GandCrab 101: All about the most widely distributed ransomware of the moment

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In this Sophos101 report, we’ll give you the lowdown on what you need to know about this, unfortunately, widely disseminated malware.

By Suriya Natarajan, Vikas Singh, and Luca Nagy

The ransomware known as GandCrab is, for the moment, the most prolific ransomware in circulation. In many ways, its operation is very similar to other ransomware, but its ransomware-as-a-service business model seems to have propelled it forward.

 

GandCrab appeared just over a year ago, promoted on public websites but sold exclusively through the dark web. Independent security researcher David Montenegro was the first to come across it. At that time, it was being distributed by the RIG exploit kit, which was being used in a malvertising campaign, leveraging banner ad networks to deliver the malicious code to unsuspecting visitors to public websites.

Since then, the ransomware has developed a large pool of customers, and an unfortunately large pool of victims as well. The authors have kept pace with a team of cryptography experts working for Europol and Bitdefender who have released several decryptor tools, and continue to release updated versions of the malware that bypasses the decryptor features every time a new decryptor hits the street.

The ransomware may owe some of its early success to its unique software licensing scheme, which the creators called Dashboard Essential and has become widely referred to as ransomware-as-a-service. For $100, neophyte ransomware crime lords could build a criminal fiefdom of up to 200 victims in a two month period, working their way up to earning enough to afford more premium-rate services and features.

In essence, the GandCrab creators provide a criminal franchise system.

How do you get it?

Initially delivered via RIG exploit kit, once licensees began using the ransomware, they chose whatever distribution method suited them best. By a month later, malicious spam began to appear with malicious office documents that, when opened, delivered GandCrab to victims.

The malware itself uses a deviously clever fileless approach to execute itself, and encrypt the victim’s files. A maldoc spawns PowerShell code that looks like this example:

GandCrab’s PowerShell launch command

This instance of PowerShell is pointed at a file hosted on a reputable, public website, such as Pastebin, but we’ve also seen them pointed at malicious domains. The file contains .Net-based PowerShell code that calls a module named ‘Invoke-GandCrab’ (naturally), which, by this point, is already loaded in the memory of the victim’s machine.

What makes this attack special and unique is its ability to be fileless. To achieve that, the authors leveraged a feature called Reflective PE Injection, made available in a Github code repository named PowerSploit, to inject GandCrab’s malicious binary into PowerShell’s running memory. In Reflective PE Injection, PowerShell is made to load the ransomware directly from memory, and never writes a copy of its PE to disk. This is an effective countermeasure to traditional antivirus software, which would not be able to detect or clean the (conspicuously absent) malicious file.

More recent variants of GandCrab have been spreading by means of known vulnerabilities (including Fallout Exploit Kit, which only recently appeared in the wild), and the rest of the “usual suspects” varieties of Trojans. Like Ryuk and SamSam, some purveyors of GandCrab attacks leveraged JBoss, Oracle Fusion and WebLogic, and Tomcat vulnerabilities to spread onto enterprise networks. The PowerShell scripts are also encoded, though they perform the same function as before; They just not human-readable. Attack traffic targeting Oracle WebLogic on port 7001/tcp is now part of the Internet background radiation. Attackers will never stop actively scanning the internet for this port.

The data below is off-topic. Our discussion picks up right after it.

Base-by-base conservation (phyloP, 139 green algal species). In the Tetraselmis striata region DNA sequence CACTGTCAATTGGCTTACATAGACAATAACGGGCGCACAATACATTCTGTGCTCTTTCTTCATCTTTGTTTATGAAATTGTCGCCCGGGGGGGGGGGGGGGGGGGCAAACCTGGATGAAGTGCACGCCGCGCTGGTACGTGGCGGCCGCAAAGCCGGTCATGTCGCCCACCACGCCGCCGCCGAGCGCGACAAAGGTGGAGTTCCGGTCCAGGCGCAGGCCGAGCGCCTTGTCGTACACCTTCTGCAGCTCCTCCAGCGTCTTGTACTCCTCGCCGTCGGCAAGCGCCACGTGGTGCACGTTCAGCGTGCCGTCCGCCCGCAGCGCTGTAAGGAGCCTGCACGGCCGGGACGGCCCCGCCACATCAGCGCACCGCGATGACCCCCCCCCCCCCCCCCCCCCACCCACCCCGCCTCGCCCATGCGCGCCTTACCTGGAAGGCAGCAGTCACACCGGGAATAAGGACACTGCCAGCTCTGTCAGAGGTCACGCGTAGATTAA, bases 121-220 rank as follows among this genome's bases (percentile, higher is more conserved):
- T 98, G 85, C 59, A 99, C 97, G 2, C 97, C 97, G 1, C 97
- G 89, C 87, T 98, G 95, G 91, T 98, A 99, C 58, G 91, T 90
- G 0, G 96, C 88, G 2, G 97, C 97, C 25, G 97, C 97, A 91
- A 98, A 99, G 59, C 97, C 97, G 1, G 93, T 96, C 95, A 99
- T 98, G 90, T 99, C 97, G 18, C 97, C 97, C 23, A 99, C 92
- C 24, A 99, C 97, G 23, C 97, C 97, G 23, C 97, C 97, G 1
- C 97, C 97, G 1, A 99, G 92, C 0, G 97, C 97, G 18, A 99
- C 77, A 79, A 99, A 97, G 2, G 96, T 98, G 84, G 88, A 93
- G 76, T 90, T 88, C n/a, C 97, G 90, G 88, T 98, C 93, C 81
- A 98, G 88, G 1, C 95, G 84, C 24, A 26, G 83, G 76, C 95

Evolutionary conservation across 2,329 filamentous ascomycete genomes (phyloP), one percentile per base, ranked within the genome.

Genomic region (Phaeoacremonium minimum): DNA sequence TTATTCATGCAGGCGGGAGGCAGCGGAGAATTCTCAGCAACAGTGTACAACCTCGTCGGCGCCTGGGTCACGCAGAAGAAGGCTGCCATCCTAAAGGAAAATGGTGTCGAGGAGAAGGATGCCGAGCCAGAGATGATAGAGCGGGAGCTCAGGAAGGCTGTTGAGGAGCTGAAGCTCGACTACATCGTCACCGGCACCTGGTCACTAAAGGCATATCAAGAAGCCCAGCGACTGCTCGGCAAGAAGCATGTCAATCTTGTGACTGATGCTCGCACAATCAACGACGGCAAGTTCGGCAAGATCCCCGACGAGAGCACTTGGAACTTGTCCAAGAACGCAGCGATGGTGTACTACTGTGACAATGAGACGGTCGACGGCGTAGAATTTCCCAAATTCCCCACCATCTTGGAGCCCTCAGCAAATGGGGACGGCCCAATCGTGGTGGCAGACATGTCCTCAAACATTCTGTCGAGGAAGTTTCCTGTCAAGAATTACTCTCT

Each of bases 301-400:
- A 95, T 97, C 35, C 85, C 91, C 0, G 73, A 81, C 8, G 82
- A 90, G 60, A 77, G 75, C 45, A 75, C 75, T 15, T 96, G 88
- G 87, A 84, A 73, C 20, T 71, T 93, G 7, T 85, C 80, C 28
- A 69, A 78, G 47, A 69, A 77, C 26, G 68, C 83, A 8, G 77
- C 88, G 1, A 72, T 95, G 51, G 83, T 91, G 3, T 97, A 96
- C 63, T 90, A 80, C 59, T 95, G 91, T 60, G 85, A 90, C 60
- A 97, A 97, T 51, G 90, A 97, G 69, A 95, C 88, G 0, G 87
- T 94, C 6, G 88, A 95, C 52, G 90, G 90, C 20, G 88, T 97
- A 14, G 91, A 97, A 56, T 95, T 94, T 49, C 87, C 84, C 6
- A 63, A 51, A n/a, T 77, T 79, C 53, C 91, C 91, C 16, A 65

How does it work?

The creators of GandCrab release frequent version updates. These notes refer to version 5.0.5.

The malware checks for a mutex on start. If it finds it, the program quits. In our case, the mutex looked like this:

GandCrab killswitch mutex

The malware also halts and does no damage if your computer language settings are configured to any of these specific language IDs.

My computer moved to San Salvador

The malware sends a profile of the hardware, OS, and other information back home

System profile information GandCrab sends to its C2

GandCrab uses a lot of lists. It kills the process of some programs in order to correctly encrypt the data files they might have open. It of course has a target list of filetypes to encrypt, and files and paths to whitelist. It deletes the Volume Shadow Copy of the drives, and enumerates all mounted drive letters.

The encryption takes a little time to complete, depending on how full the drive is. Free decryptor tools have been released for some versions of GandCrab, but the authors quickly update to another version, and the decryptor tools stop working. All the ransom notes include a GandCrab key you must provide if you meet their demand for payment.

The GandCrab key uniquely identifies you to the ransomware franchisee

How much do you have to pay?

GandCrab ransom note featuring members of Spongebob’s posse

The business model for GandCrab gives the franchisee the option of choosing their ransom amount, among other features. Some victims report ransoms as low as $300 but they can run an order of magnitude higher.


Network communication

GandCrab tends to communicate with a wide range of what appear to be hacked sites running WordPress. It transmits data in GET requests to files with image file extensions (jpg, png, gif, bmp)

 

 

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